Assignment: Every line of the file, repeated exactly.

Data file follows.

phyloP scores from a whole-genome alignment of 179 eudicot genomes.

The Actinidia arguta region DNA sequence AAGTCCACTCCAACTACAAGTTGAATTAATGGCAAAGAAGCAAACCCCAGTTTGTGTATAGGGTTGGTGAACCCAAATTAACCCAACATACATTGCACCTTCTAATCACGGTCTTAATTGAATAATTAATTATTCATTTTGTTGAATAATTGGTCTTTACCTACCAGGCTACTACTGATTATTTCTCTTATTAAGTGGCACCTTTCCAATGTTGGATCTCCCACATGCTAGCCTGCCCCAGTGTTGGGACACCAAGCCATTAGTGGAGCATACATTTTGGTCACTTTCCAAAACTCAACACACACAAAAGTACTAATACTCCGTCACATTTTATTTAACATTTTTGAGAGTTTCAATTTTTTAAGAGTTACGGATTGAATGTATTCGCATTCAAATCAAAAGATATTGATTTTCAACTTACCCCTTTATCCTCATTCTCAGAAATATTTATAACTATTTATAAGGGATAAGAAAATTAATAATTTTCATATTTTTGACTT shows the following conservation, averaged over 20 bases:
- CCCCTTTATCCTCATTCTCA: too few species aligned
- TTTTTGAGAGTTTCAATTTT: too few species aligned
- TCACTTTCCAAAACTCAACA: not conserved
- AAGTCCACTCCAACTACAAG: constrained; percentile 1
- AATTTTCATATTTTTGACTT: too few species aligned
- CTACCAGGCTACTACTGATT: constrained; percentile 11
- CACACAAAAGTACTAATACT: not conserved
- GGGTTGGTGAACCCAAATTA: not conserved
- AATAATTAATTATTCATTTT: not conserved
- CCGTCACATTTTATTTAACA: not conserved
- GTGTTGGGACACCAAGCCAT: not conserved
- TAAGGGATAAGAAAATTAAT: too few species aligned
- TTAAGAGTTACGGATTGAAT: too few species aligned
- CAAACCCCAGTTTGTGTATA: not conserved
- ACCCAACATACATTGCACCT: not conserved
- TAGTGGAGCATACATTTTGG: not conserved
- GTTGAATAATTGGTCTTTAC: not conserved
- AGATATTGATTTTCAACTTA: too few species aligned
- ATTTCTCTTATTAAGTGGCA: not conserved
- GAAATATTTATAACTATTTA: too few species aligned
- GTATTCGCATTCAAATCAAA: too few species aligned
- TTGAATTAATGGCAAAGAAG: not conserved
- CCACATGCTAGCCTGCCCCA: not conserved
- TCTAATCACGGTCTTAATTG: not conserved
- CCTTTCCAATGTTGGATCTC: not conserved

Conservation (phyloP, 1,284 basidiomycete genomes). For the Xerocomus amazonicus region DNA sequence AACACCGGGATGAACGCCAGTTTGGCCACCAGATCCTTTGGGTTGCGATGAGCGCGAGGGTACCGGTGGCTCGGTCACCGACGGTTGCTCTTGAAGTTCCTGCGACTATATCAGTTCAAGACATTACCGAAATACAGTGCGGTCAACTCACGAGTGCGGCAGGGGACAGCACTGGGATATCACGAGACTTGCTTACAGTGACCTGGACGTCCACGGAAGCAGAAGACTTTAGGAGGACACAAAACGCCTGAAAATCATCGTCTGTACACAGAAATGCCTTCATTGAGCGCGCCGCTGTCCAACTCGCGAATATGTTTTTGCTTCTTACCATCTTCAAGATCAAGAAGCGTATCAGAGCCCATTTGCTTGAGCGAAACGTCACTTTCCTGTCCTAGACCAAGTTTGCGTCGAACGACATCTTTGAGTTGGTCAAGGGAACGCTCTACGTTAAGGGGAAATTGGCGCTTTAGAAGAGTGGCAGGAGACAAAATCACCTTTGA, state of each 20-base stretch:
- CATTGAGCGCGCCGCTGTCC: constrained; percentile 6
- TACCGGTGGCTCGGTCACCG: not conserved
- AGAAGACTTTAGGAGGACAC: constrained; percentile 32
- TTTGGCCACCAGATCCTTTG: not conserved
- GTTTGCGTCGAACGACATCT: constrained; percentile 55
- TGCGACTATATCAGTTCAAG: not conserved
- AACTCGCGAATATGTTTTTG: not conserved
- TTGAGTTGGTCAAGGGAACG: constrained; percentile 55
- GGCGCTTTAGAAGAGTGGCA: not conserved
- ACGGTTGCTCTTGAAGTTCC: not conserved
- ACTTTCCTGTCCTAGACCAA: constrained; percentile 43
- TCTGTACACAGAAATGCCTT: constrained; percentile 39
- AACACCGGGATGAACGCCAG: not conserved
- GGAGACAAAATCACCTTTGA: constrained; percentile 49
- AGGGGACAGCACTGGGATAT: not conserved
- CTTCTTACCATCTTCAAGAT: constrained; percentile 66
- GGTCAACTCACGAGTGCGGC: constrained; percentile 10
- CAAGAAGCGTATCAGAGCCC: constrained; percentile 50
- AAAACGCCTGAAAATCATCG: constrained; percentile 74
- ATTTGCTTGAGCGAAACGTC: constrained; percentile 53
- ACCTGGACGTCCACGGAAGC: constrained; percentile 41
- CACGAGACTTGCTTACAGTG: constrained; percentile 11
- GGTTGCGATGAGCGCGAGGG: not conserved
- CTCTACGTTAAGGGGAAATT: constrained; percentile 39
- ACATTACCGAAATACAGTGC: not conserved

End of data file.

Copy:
phyloP scores from a whole-genome alignment of 179 eudicot genomes.

The Actinidia arguta region DNA sequence AAGTCCACTCCAACTACAAGTTGAATTAATGGCAAAGAAGCAAACCCCAGTTTGTGTATAGGGTTGGTGAACCCAAATTAACCCAACATACATTGCACCTTCTAATCACGGTCTTAATTGAATAATTAATTATTCATTTTGTTGAATAATTGGTCTTTACCTACCAGGCTACTACTGATTATTTCTCTTATTAAGTGGCACCTTTCCAATGTTGGATCTCCCACATGCTAGCCTGCCCCAGTGTTGGGACACCAAGCCATTAGTGGAGCATACATTTTGGTCACTTTCCAAAACTCAACACACACAAAAGTACTAATACTCCGTCACATTTTATTTAACATTTTTGAGAGTTTCAATTTTTTAAGAGTTACGGATTGAATGTATTCGCATTCAAATCAAAAGATATTGATTTTCAACTTACCCCTTTATCCTCATTCTCAGAAATATTTATAACTATTTATAAGGGATAAGAAAATTAATAATTTTCATATTTTTGACTT shows the following conservation, averaged over 20 bases:
- CCCCTTTATCCTCATTCTCA: too few species aligned
- TTTTTGAGAGTTTCAATTTT: too few species aligned
- TCACTTTCCAAAACTCAACA: not conserved
- AAGTCCACTCCAACTACAAG: constrained; percentile 1
- AATTTTCATATTTTTGACTT: too few species aligned
- CTACCAGGCTACTACTGATT: constrained; percentile 11
- CACACAAAAGTACTAATACT: not conserved
- GGGTTGGTGAACCCAAATTA: not conserved
- AATAATTAATTATTCATTTT: not conserved
- CCGTCACATTTTATTTAACA: not conserved
- GTGTTGGGACACCAAGCCAT: not conserved
- TAAGGGATAAGAAAATTAAT: too few species aligned
- TTAAGAGTTACGGATTGAAT: too few species aligned
- CAAACCCCAGTTTGTGTATA: not conserved
- ACCCAACATACATTGCACCT: not conserved
- TAGTGGAGCATACATTTTGG: not conserved
- GTTGAATAATTGGTCTTTAC: not conserved
- AGATATTGATTTTCAACTTA: too few species aligned
- ATTTCTCTTATTAAGTGGCA: not conserved
- GAAATATTTATAACTATTTA: too few species aligned
- GTATTCGCATTCAAATCAAA: too few species aligned
- TTGAATTAATGGCAAAGAAG: not conserved
- CCACATGCTAGCCTGCCCCA: not conserved
- TCTAATCACGGTCTTAATTG: not conserved
- CCTTTCCAATGTTGGATCTC: not conserved

Conservation (phyloP, 1,284 basidiomycete genomes). For the Xerocomus amazonicus region DNA sequence AACACCGGGATGAACGCCAGTTTGGCCACCAGATCCTTTGGGTTGCGATGAGCGCGAGGGTACCGGTGGCTCGGTCACCGACGGTTGCTCTTGAAGTTCCTGCGACTATATCAGTTCAAGACATTACCGAAATACAGTGCGGTCAACTCACGAGTGCGGCAGGGGACAGCACTGGGATATCACGAGACTTGCTTACAGTGACCTGGACGTCCACGGAAGCAGAAGACTTTAGGAGGACACAAAACGCCTGAAAATCATCGTCTGTACACAGAAATGCCTTCATTGAGCGCGCCGCTGTCCAACTCGCGAATATGTTTTTGCTTCTTACCATCTTCAAGATCAAGAAGCGTATCAGAGCCCATTTGCTTGAGCGAAACGTCACTTTCCTGTCCTAGACCAAGTTTGCGTCGAACGACATCTTTGAGTTGGTCAAGGGAACGCTCTACGTTAAGGGGAAATTGGCGCTTTAGAAGAGTGGCAGGAGACAAAATCACCTTTGA, state of each 20-base stretch:
- CATTGAGCGCGCCGCTGTCC: constrained; percentile 6
- TACCGGTGGCTCGGTCACCG: not conserved
- AGAAGACTTTAGGAGGACAC: constrained; percentile 32
- TTTGGCCACCAGATCCTTTG: not conserved
- GTTTGCGTCGAACGACATCT: constrained; percentile 55
- TGCGACTATATCAGTTCAAG: not conserved
- AACTCGCGAATATGTTTTTG: not conserved
- TTGAGTTGGTCAAGGGAACG: constrained; percentile 55
- GGCGCTTTAGAAGAGTGGCA: not conserved
- ACGGTTGCTCTTGAAGTTCC: not conserved
- ACTTTCCTGTCCTAGACCAA: constrained; percentile 43
- TCTGTACACAGAAATGCCTT: constrained; percentile 39
- AACACCGGGATGAACGCCAG: not conserved
- GGAGACAAAATCACCTTTGA: constrained; percentile 49
- AGGGGACAGCACTGGGATAT: not conserved
- CTTCTTACCATCTTCAAGAT: constrained; percentile 66
- GGTCAACTCACGAGTGCGGC: constrained; percentile 10
- CAAGAAGCGTATCAGAGCCC: constrained; percentile 50
- AAAACGCCTGAAAATCATCG: constrained; percentile 74
- ATTTGCTTGAGCGAAACGTC: constrained; percentile 53
- ACCTGGACGTCCACGGAAGC: constrained; percentile 41
- CACGAGACTTGCTTACAGTG: constrained; percentile 11
- GGTTGCGATGAGCGCGAGGG: not conserved
- CTCTACGTTAAGGGGAAATT: constrained; percentile 39
- ACATTACCGAAATACAGTGC: not conserved